Sunday, May 27, 2007

Political vs. personal

Last Saturday I gave a phone interview to a reporter with the Bay Area Reporter, who is doing a story in the Pride issue (to be published June 21) about bi visibility. We had a forty-minute discussion about being out; her first question was whether I had been out at work, to which I answered both yes at some places and no at others. That led to her second question, which was how it felt to be out at work versus in at work. Her last question was if I thought it was important for people to come out. I said yes, because the more people come out, the more people who think they don't know any queer people will know that they know queer people. That will lead to a liberalization of attitudes, which will make it easier and safer for people to come out.

For me, it was a pretty productive conversation, having to articulate things I've felt for years about coming out and not coming out. I definitely have this strong feeling that people should come out, including myself, for political reasons, like the one stated above. On the personal side, I feel that each person should do what they feel comfortable with, coming out to the people they choose when they choose, also including myself. I recognize that it's safer for some of us than it is for others, and I don't believe that people should be yanked out the closet (much as I wish they would open all the doors in Hollywood and on Capitol Hill). I often feel guilty about not coming out, because the political angel on my shoulder tells me I should, at the same time that the personal angel tells me I should do so when I feel safe. It's a big struggle for me, and has gotten much worse since I married, due to feeling defensive about protecting my husband and my marriage from other people's stereotypes.

Later that day I sent the reporter an email saying that I wasn't comfortable with her using my whole name in the story. I acknowledged that this might mean that I can't be part of the article, but explained that an acquaintance lost her job because her employers discovered she is bisexual. I also explained that a friend who had been positively profiled in a local paper was slaughtered in an online news"paper" due its very different slant on the same story. It would be different if the BAR was a paper paper, but it is on the Web, too, and coming out in this article literally means coming out to the whole wide world, without being able to control any of it.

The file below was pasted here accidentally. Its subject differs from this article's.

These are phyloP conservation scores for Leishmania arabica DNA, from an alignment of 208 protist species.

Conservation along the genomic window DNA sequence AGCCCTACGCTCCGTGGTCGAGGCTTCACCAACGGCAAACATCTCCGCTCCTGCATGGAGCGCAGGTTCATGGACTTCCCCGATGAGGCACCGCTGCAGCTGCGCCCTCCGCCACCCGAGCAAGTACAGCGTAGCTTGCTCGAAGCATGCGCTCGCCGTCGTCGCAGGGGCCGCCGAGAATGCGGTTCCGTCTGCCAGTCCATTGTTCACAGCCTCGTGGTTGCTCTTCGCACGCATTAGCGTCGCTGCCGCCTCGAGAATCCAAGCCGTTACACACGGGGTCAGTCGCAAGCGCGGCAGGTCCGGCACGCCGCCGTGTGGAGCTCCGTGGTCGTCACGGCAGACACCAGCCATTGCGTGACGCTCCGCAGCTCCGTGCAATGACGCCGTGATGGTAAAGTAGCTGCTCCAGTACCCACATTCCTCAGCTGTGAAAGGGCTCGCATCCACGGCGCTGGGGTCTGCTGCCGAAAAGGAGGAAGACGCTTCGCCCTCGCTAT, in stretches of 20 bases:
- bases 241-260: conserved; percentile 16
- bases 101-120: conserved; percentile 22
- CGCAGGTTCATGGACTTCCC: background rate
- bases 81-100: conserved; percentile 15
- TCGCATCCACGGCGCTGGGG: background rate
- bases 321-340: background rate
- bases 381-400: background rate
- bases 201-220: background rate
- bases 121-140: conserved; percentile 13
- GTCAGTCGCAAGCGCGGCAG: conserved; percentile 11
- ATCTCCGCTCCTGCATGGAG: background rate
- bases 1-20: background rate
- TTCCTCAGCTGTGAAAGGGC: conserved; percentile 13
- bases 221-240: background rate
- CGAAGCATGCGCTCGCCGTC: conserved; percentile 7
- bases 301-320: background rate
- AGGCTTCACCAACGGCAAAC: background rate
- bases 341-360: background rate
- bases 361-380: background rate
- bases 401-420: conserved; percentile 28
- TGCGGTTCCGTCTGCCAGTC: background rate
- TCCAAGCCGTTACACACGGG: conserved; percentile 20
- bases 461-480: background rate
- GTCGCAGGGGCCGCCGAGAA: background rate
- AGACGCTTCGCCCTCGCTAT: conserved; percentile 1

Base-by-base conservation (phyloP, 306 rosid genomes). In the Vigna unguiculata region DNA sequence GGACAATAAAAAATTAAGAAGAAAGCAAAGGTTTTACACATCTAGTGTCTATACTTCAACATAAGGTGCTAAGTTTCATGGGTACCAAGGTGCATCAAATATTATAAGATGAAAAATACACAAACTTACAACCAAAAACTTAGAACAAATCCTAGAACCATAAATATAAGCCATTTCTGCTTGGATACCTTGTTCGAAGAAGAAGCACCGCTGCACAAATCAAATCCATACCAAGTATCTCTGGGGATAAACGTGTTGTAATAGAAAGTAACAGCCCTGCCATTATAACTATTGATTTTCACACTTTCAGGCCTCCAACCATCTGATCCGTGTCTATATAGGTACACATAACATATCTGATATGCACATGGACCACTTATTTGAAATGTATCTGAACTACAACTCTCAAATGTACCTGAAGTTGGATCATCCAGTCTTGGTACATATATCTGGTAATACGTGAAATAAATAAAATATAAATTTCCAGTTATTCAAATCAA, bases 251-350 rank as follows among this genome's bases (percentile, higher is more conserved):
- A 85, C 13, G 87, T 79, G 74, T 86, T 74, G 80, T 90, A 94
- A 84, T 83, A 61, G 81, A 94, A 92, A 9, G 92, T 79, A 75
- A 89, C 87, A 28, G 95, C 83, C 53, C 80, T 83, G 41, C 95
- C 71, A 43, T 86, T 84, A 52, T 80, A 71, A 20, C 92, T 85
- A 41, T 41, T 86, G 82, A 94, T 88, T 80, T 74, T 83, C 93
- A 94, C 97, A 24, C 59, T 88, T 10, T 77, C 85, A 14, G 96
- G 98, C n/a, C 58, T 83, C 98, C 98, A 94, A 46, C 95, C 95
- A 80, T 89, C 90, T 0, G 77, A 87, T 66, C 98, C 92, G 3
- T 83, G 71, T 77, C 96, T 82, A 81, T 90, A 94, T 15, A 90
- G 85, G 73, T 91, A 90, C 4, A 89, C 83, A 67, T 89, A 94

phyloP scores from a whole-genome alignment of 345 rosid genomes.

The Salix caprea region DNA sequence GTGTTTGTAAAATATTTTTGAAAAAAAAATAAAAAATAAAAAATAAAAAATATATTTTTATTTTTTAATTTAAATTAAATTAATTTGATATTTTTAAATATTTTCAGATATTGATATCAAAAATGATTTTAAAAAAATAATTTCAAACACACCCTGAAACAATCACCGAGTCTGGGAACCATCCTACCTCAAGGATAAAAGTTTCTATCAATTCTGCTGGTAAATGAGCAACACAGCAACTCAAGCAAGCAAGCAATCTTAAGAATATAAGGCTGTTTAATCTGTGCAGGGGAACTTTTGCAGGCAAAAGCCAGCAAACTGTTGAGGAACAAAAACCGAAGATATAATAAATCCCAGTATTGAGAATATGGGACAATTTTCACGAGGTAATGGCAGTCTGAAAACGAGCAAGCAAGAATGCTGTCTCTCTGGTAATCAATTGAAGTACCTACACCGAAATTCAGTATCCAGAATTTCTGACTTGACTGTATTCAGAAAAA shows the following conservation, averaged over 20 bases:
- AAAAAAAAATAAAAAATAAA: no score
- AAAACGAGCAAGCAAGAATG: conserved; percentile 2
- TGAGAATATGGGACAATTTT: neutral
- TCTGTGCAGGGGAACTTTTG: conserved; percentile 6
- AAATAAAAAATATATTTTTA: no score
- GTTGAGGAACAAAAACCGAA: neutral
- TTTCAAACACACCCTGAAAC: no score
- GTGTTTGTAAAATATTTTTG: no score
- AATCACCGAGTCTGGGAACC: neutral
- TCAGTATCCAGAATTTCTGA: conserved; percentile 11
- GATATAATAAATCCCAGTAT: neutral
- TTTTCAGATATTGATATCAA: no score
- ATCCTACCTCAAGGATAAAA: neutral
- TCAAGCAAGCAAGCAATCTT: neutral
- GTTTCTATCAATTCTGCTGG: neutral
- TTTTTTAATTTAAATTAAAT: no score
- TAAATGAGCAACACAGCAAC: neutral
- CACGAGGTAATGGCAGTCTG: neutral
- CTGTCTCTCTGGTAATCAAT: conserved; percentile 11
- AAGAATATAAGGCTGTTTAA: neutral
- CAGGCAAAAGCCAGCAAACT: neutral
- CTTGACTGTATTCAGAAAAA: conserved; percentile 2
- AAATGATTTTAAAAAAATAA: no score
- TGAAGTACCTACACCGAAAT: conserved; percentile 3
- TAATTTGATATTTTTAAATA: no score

I do not feel good about the choice not to come out in the article, though it was supported by Zirpu, who has been stalked and who is more than 50% responsible for my use of nicknames, and by a friend who has more than one presence online to keep her vocational and her avocational lives separate.

The reporter and I finally talked today, after I left a voicemail message following up on the email I sent. She said, and I wasn't surprised, that she wouldn't be able to use my remarks because I'm not willing to use my whole name for the story. She quickly added that that is BAR policy, which she hadn't mentioned at any time during the interview last weekend, but was especially true of the Pride issue, which only made me feel worse. I did not engage her again in my reasons for not using my name, and said I was sorry for wasting her time (I was annoyed that she hadn't mentioned the policy until over a week later, so it came out passive-aggressively. Oh well). She said I hadn't and thanked me for participating anyway.

I was really disappointed. Sure, part of it was because I wasn't going to be in the story, but also because I felt like I had some valid things to say, and because of the irony that I didn't want to be named because of homophobia.

Shobi-wan and I talked about it. She is currently out as bi at work, though, like me, she has worked places where being out felt comfortable and where being out didn't feel comfortable. She supported my decision to be unnamed and therefore not in the story. She said that she and her husband have a friend who was stalked by someone who read his blog about having and receiving treatment for cancer. She said it turned into a big ordeal that their friend had to endure while going through chemotherapy, and his blog was about cancer, not about sexuality. She feels that coming out online is a potentially unsafe thing to do, and said I did the right thing.

I'm still not sure. I did the right thing, the personal angel says. The political angel says I did the hypocritical thing, especially in the face of a person who is totally out online. I feel better than I did before I talked to Shobi-wan, but the political angel has a very loud voice.

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